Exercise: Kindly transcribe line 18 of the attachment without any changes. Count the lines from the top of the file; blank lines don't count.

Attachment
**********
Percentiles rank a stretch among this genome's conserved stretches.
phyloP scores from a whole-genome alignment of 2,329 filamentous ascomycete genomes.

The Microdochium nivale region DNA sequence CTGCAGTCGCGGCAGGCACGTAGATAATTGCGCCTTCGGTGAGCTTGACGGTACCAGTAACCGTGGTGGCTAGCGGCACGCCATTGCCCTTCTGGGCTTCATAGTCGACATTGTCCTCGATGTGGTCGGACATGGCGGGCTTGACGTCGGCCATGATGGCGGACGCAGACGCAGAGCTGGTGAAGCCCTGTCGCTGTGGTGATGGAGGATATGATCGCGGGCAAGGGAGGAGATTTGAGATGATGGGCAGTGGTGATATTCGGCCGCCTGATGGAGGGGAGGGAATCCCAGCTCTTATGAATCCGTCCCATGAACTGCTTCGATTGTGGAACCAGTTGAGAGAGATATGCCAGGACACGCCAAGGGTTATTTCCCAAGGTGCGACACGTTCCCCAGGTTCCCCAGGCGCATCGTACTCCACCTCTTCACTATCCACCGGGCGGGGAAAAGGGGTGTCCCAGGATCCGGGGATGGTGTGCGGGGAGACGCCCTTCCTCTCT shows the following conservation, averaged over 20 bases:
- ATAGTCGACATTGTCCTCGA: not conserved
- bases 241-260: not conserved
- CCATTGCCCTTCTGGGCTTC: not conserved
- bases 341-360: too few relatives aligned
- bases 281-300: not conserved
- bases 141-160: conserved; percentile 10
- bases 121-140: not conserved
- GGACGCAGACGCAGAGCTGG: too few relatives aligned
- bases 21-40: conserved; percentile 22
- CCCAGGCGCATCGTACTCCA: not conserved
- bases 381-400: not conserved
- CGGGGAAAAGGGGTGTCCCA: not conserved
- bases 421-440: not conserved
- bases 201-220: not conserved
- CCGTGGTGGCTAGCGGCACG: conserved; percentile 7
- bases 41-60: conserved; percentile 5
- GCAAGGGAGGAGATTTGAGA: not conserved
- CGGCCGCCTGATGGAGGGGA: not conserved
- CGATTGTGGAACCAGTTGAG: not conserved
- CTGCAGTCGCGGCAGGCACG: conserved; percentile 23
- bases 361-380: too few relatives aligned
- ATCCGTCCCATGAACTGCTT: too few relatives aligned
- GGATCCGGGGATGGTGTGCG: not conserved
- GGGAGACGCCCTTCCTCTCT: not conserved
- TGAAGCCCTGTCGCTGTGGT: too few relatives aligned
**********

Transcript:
- CCGTGGTGGCTAGCGGCACG: conserved; percentile 7